Friday, March 17, 2017

Aging ain't what it used to be

 "When I get older losing my hair, many years from now. Will you still be sending me a Valentine, birthday greetings bottle of wine?" This line from the pen of the Beatles was in the extreme far distance when I first heard it in 1967.  I was 15 and the idea that I would someday be 64 was inconceivable (did I even know what that word meant?).

I remember what 64 year old people looked like in the 60's and they looked - well, they looked old.  Old as in men wore baggy khaki pants and brown brogans and shuffled around on a cane coughing all the time like they had tuberculosis. Their shirts had stains on them and they yelled at kids and were generally useless for anything except taking up space on the front porch or giving kids Dutch rubs.

64 year old women were gray-headed, fat and wore baggy old flowery moo-moo's and had those thick nylons that went up to the knee and black clog-dancing shoes they stomped around in and yelled "Ehhh?" every time you tried to talk to them.  "Ehh?  Whadja say there sonny?"

This is how I remembered them, me being full of wisdom and 15. Now that may not have been the case, but youth has a way of ageing people prematurely and yes, unfairly. When you are 15, dating a girl 17 would put you squarely in the stud category (not that I would know anything about that!). A 24 year old is, like, way advanced in age and if a person is 30, well, can someone say "one foot on a banana peel and the other in the grave?"

Remember hearing that some 12th grade cheerleader was dating ... (gasp) a college student? Yea, she was probably 17 and the guy 18.

"Old man look at my life, 24 and there's so much more. Live alone in a paradise, that makes me think of two." I was 20 when Neil Young published this iconic song and 24 seemed a long way off. Come today, I was 24 - 40 years ago. In simple terms when I first heard this song, I would triple my age to arrive where I am today.

Back in 1968, the ever-morphing and imaginative Beatles also wrote: "They say it's your birthday. It's my birthday too, yeah They say it's your birthday. We're gonna have a good time. I'm glad it's your birthday. Happy birthday to you." This was written when they couldn't imagine being 64 and were still excited about actually having another birthday party. The good thing about having a birthday at my age is you get to reflect that you are still alive. The bad side is yea, you are one year older and like Pink Floyd wrote, "One day closer to death".

My dad (rest in peace) once remarked about exercise that "all it does is postpone the inevitable.

Alice Cooper released "I'm eighteen" in 1970.  I was eighteen at the time and I still love this song today because it really summed up how I felt at that time. I was a man in that I could go to war for my country, but I was a boy because I couldn't buy a beer.   Vincent Furnier, the lead singer for the band was coincidentally - 24 years old when they released this song.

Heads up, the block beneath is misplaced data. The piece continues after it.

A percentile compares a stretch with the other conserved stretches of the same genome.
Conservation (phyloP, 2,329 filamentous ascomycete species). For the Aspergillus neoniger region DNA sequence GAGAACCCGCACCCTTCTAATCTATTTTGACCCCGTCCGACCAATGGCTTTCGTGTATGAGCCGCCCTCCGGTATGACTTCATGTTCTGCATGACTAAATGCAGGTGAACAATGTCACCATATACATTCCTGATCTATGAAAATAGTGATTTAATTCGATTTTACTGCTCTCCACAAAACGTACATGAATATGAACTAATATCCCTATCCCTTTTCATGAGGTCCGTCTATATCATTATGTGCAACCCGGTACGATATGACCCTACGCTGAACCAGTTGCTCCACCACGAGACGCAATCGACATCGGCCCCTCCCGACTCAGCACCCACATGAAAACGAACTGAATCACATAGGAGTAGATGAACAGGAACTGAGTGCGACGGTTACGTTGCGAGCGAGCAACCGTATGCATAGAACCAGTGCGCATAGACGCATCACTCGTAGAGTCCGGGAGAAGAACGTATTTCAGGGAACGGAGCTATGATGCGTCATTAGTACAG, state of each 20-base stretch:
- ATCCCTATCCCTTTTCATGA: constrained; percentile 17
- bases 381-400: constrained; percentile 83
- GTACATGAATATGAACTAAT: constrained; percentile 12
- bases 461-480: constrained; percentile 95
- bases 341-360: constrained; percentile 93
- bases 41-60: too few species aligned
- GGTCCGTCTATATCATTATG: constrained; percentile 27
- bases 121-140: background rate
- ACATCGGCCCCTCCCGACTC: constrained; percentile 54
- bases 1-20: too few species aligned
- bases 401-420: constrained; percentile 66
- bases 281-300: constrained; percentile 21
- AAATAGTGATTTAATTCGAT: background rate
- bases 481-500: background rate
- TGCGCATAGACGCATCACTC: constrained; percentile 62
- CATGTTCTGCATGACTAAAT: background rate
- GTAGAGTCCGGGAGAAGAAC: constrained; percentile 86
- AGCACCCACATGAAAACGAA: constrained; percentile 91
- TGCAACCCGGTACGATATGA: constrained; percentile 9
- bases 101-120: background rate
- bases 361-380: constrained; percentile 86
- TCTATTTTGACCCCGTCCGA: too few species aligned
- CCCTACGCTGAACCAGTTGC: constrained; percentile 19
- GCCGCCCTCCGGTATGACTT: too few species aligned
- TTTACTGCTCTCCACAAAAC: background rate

"Lines form on my face and hands. Lines form from the ups and downs. I'm in the middle without any plans. I'm a boy and I'm a man. I got a baby's brain and an old man's heart. Took eighteen years to get this far. Don't always know what I'm talkin' about. Feels like I'm livin' in the middle of doubt."  Here I am 40 some odd years later and like Vincent, I often time think I still have a baby's brain and an old man's heart.  "I get confused every day and I don't know what to say" and folks older than me tell me it gets harder every day to sort things out. I hope not. I pretty much live day to day off my notes on my calendar as it is.

"What?  Rely on my memory ehh, sonny? What memory? Now where did I leave my brogans again? On second thought, where can I take my brogans and get the laces replaced  with Velcro? Do you think my khaki pants are too wrinkled to wear to Wal-mart? The older I get young fella, the better I used to be! Hand me my sack of meds while your up! What are those kids doing on my lawn?"


Anonymous said...

I enjoy your articles Bert. I was going to write something else, but for the life of me, I don't remember what it was. LOL!


Anonymous said...

Loved that. Left me sitting in a reverie long enough to let my coffee get cold. Anyone who drove past my house and saw me sitting on the front porch swing, staring at the grass in my flower'dy mumu, just saw that ol' lady in your article. �� ra

Weldon Haltom said...

Bert, it seems that you, like me, mark time in your life by the music of your life.
I've had mnany of the same thoughts over the years.
You're so much better at putting those thoughts into words than I can.
Keep it up, Bud.

Anonymous said...

Dandy Don Cunningham: Great! Bert, I meant to tell you this morning, but had to make a visit to someone, but your column in The Baytown Sun was great! I want you to know how much I enjoyed it and always really look forward to reading them. Bless you, brother.

Anonymous said...

Caroline Pemberton: I meant to tell you also that I enjoyed your column. I get distracted and forgot to tell you.

Anonymous said...

MR: enjoyed the column as well Bert Marshall, but I've been mowing all day, (you've seen my yard and golf

It can only happen while shopping!

As the big man is my witness, every word of this is unquestionable and void of hyperbolic incredibility. With that taken into consid...